Cultural competence and staff confidence:

If a family have moved to England, practitioners need to think and ask ‘what about their previous history and life experiences?’ and to check out the correct spellings of family names. Professionals should not forget about significant males/father figures and the extended family by either speaking to them, as part of the assessment, or by asking where they are and does the child spend time with them.

Dads can safeguard too:

In some cases, there was reference to fathers who were actively part of the overall assessment, which added more supportive evidence and a whole family perspective to the referral/assessment. One family worker described the home situation for an asylum seeking family very well and pointed out concerns of possible exploitation from their landlord

Agency Jargon:

There was sustained evidence of professionals using jargon or words that they think other agencies and parents/ children might know what is meant by them. Local serious case reviews tell us that this is detrimental to; understanding about the family and the child and our analysis and interpretation of the situation. In contrast a good case example was from one worker; who discussed the medical terms, for the child, and went on to explain the assessment scales within those diagnosis and what that specifically meant for that child, what her needs were and what was needed to support her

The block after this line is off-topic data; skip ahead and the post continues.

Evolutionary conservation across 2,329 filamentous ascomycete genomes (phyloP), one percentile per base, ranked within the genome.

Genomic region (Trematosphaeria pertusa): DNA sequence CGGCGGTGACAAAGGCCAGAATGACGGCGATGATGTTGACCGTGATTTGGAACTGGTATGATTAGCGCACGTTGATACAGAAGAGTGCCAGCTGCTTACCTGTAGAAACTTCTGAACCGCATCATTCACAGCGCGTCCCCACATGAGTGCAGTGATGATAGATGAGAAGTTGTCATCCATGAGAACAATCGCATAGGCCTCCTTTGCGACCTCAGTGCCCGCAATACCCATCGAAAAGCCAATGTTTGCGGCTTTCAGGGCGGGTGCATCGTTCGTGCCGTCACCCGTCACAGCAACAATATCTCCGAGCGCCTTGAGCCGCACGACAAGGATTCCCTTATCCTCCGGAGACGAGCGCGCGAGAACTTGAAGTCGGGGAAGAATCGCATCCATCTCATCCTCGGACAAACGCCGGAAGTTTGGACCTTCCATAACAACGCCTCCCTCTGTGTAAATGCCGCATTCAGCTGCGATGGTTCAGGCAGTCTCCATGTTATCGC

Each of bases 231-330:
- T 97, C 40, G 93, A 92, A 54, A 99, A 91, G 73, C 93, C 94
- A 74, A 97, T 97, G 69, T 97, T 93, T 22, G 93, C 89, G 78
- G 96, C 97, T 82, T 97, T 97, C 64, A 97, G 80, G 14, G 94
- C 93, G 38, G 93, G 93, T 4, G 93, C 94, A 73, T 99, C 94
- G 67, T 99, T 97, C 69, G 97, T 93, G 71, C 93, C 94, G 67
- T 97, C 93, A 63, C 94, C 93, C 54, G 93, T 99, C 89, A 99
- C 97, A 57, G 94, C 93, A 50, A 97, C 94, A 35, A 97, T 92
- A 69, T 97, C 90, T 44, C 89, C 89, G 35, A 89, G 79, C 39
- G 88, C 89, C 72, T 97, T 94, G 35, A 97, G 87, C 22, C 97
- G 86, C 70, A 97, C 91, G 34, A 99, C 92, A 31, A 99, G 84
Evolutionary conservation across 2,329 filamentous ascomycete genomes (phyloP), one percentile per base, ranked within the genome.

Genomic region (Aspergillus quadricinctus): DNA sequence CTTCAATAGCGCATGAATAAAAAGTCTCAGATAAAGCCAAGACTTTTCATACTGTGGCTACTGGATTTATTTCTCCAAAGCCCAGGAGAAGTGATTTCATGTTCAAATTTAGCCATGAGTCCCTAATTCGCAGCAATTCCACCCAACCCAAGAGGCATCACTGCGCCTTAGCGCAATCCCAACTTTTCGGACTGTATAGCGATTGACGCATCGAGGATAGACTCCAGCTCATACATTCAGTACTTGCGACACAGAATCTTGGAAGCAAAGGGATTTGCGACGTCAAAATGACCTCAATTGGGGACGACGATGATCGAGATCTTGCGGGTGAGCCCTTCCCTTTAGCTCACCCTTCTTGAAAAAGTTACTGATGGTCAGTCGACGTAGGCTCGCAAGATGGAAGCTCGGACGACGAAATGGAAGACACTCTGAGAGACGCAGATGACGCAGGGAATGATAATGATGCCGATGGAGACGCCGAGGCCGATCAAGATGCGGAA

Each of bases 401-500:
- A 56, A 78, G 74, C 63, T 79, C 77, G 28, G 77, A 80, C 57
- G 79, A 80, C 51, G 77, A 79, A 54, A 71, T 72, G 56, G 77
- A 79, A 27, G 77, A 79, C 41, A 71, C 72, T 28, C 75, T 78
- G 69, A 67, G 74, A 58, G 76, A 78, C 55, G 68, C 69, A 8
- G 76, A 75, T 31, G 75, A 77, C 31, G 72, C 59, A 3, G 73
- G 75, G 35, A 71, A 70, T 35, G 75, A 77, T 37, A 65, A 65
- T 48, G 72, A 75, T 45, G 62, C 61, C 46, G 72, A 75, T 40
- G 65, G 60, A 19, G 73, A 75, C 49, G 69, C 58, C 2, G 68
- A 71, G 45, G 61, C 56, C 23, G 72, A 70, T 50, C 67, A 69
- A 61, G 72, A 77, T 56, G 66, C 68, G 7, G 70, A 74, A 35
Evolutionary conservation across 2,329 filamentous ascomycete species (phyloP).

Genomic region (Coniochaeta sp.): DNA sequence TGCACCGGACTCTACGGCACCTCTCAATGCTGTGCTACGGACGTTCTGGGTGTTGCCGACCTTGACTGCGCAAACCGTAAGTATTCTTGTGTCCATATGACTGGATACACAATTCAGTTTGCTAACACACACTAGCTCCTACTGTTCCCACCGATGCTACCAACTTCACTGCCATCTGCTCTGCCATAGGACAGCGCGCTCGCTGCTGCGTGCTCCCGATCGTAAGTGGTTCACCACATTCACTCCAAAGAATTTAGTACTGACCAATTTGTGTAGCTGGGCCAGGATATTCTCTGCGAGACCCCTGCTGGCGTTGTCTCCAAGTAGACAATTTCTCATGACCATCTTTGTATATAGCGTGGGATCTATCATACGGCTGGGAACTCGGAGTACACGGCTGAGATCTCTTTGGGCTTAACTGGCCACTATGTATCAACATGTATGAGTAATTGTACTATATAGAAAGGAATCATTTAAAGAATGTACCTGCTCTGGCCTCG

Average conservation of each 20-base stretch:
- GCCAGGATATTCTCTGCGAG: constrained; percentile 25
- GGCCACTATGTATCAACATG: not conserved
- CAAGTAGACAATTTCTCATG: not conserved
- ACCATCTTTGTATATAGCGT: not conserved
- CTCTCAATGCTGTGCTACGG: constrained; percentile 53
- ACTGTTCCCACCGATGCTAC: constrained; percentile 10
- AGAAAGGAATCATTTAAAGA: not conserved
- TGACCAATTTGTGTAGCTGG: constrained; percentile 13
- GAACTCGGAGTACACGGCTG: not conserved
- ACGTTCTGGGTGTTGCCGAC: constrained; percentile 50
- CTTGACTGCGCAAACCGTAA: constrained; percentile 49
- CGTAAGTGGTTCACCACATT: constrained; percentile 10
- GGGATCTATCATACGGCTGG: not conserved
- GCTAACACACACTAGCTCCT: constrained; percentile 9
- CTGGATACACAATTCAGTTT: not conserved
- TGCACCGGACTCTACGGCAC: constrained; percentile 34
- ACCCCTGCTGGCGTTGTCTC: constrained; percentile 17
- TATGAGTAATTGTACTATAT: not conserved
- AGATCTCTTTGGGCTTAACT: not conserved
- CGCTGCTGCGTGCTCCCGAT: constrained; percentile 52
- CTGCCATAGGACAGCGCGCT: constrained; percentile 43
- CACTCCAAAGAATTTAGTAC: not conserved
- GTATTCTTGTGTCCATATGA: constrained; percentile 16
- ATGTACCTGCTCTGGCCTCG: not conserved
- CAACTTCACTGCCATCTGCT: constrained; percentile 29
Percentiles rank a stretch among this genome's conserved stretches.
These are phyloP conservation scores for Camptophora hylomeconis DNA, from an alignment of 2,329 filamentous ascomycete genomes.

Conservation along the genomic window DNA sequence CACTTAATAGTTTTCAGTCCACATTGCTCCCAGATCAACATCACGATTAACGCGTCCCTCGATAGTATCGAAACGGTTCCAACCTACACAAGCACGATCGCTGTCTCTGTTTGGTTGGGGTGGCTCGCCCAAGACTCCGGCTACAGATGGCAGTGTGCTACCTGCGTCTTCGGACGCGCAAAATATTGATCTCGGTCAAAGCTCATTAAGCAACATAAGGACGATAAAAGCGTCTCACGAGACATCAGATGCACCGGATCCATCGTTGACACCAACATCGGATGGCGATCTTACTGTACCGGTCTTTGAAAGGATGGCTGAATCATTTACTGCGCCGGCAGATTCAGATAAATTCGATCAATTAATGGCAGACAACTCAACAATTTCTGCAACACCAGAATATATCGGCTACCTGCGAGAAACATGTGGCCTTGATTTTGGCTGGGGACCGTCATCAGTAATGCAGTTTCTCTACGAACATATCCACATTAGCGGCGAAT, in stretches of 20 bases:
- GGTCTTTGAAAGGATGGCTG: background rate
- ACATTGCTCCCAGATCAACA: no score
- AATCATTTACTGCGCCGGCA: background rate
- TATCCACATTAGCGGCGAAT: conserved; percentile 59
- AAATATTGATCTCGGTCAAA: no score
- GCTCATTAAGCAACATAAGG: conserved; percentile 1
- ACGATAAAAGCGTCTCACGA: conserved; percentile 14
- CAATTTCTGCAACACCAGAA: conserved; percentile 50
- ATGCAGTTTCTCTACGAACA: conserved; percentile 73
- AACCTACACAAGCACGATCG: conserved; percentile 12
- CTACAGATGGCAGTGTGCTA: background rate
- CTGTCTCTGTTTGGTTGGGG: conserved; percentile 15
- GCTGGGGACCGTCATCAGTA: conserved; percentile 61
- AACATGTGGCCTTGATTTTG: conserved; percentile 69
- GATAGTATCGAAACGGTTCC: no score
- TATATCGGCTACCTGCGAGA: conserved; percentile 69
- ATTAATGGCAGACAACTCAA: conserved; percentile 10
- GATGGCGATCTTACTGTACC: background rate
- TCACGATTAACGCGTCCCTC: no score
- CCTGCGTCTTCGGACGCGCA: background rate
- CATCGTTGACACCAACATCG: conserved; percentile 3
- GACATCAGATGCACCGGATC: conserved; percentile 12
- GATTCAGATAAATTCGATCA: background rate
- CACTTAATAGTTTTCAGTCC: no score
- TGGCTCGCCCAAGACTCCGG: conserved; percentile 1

Sometimes assessors appeared too ready to accept what parents say and did not use ‘respectful uncertainty’ to validate and check out, with other agencies and the child, what they are being told. It is good practice to seek information and evidence around what parents say is happening and what parents need to support their child(ren) and to include this within the analysis.


Practitioners need to identify and record ‘risk factors’ as well as ‘protective factors’ for the family. For some agencies, within the audit sample, referring to ‘risks’ was an identified area of omission in that; referrers often gave snippets of information, mostly around issues of domestic violence, which could be interpreted as a high risk but gave no further details (where the perpetrator lived/ what the impact was for the child, family) or of the protective factors for the child.

Analysis and Conclusion:

There was some evidence of good analysis and conclusions within assessments. However, on the whole, professionals struggled with analysis and making their conclusions or stating what the EHA is needed for. For some assessments siblings were actively excluded and not referred to as part of the overall analysis. Practitioners need to clearly record what support is needed for the family / why they have come to that conclusion and to ‘Think Sibling’.

Professionals also need to remember what the early help teams can offer and what services are available when making those recommendations.

Further Information

Safeguarding Board Websites:

Safeguarding Training: